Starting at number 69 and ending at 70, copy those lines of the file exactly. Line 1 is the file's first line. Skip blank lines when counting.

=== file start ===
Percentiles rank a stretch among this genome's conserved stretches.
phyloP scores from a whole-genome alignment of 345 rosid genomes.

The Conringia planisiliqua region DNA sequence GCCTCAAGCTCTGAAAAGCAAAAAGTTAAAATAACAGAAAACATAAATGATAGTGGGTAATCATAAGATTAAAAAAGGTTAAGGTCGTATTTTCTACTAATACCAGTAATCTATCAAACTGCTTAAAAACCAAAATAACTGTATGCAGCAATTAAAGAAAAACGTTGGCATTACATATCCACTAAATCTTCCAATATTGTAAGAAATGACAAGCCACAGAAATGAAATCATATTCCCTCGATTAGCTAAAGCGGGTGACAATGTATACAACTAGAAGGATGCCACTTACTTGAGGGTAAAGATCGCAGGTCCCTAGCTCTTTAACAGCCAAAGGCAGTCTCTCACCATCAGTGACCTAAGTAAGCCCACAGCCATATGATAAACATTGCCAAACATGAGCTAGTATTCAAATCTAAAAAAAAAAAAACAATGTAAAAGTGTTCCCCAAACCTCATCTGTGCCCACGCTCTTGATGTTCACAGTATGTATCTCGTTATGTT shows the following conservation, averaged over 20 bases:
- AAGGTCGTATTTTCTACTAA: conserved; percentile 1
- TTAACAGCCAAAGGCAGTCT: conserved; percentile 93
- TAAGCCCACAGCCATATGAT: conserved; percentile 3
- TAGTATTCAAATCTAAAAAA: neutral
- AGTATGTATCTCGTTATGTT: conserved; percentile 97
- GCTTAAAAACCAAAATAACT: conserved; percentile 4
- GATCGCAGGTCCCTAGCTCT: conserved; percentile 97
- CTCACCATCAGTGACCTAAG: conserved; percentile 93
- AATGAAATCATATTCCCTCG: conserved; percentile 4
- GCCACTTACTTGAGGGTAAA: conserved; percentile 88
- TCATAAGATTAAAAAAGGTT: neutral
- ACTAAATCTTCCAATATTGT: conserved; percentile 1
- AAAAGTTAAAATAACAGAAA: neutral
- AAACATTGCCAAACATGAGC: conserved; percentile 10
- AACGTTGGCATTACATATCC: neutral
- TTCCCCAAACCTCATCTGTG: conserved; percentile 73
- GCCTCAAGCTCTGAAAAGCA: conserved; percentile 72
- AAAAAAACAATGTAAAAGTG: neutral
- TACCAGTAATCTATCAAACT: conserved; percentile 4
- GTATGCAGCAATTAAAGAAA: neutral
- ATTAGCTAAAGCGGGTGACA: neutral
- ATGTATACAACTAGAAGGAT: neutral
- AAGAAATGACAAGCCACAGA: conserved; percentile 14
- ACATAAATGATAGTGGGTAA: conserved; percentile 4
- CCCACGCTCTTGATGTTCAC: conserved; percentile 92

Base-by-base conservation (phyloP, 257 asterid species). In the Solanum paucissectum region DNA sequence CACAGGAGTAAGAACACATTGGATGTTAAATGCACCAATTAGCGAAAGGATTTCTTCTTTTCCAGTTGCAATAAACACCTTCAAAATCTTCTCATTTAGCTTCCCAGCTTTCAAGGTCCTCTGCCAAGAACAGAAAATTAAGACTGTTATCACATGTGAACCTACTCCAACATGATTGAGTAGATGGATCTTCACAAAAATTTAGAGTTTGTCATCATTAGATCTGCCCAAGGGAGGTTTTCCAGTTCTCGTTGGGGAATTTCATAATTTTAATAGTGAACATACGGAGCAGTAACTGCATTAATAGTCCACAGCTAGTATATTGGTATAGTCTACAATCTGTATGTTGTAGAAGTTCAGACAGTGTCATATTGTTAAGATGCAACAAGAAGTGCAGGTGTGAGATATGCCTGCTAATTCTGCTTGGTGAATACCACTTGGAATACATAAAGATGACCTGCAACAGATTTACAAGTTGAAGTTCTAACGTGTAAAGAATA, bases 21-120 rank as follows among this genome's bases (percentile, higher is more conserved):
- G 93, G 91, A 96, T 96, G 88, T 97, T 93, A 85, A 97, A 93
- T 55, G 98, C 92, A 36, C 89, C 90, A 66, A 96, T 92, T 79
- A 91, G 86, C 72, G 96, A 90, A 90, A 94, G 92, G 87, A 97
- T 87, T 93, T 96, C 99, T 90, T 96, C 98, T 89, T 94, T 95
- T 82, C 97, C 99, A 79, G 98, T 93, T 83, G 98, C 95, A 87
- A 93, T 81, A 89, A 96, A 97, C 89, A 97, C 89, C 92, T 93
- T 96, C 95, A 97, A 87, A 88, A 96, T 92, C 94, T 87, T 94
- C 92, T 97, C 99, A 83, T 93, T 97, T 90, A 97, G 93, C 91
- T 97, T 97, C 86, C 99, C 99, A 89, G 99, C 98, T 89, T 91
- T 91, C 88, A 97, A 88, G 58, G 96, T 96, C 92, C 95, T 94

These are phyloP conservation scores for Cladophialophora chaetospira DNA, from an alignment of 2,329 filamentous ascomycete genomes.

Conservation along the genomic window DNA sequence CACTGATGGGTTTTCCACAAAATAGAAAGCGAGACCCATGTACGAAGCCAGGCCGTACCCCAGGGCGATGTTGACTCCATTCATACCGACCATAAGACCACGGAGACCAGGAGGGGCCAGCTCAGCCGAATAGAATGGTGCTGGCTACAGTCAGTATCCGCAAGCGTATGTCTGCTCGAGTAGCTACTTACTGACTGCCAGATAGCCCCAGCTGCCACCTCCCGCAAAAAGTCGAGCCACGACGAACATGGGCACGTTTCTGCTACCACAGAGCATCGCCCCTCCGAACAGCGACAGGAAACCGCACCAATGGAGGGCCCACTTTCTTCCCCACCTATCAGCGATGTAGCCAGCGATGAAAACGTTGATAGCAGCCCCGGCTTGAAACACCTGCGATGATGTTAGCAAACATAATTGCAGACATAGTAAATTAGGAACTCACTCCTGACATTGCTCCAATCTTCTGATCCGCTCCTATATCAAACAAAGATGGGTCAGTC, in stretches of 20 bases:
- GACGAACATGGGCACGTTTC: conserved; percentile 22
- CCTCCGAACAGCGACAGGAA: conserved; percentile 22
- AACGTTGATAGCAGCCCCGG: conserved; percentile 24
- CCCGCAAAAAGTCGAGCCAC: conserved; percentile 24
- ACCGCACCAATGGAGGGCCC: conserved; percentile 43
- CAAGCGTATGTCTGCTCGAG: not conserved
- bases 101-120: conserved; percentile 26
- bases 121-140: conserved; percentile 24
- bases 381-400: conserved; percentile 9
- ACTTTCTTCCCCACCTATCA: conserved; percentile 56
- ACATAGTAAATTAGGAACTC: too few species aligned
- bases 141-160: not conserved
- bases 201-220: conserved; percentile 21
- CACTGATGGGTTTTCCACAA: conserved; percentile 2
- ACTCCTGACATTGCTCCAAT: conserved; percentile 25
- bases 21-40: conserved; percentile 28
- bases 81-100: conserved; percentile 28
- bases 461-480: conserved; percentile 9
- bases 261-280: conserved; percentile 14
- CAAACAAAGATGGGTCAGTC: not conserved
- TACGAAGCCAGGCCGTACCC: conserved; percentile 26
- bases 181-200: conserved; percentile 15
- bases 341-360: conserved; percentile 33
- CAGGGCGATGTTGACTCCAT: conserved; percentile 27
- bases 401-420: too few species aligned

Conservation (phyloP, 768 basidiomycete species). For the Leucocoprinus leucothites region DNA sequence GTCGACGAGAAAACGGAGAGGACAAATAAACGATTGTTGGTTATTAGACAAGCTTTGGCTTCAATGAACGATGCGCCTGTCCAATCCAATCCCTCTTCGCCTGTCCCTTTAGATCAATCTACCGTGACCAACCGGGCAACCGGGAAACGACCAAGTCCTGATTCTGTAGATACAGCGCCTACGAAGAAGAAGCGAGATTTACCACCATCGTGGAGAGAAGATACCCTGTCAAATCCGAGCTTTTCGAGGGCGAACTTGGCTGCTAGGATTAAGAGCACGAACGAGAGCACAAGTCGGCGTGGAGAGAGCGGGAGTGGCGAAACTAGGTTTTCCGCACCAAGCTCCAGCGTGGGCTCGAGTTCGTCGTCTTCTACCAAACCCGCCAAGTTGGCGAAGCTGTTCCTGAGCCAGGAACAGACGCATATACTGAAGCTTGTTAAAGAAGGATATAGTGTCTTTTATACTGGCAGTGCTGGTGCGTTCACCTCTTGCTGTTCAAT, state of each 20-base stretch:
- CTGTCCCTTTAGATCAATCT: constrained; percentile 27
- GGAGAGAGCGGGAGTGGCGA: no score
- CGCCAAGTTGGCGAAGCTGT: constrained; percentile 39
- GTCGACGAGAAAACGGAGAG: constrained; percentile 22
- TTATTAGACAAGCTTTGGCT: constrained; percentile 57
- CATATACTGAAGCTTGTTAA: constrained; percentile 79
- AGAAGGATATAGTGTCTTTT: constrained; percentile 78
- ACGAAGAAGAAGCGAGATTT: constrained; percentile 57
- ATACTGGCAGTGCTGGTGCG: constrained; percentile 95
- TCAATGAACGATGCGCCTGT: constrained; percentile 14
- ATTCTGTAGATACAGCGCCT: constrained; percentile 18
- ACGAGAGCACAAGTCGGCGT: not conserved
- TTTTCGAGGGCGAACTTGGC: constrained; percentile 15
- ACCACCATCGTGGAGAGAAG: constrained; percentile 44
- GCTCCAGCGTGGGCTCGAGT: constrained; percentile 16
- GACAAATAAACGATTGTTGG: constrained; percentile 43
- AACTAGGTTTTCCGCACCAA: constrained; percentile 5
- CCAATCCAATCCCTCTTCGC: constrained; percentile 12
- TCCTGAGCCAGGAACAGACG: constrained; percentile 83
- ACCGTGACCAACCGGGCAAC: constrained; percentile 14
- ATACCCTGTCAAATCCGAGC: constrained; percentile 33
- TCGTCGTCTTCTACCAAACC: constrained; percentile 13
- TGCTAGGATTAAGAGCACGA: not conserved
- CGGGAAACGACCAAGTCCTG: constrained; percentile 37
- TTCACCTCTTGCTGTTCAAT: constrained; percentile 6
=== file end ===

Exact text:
- GGAGAGAGCGGGAGTGGCGA: no score
- CGCCAAGTTGGCGAAGCTGT: constrained; percentile 39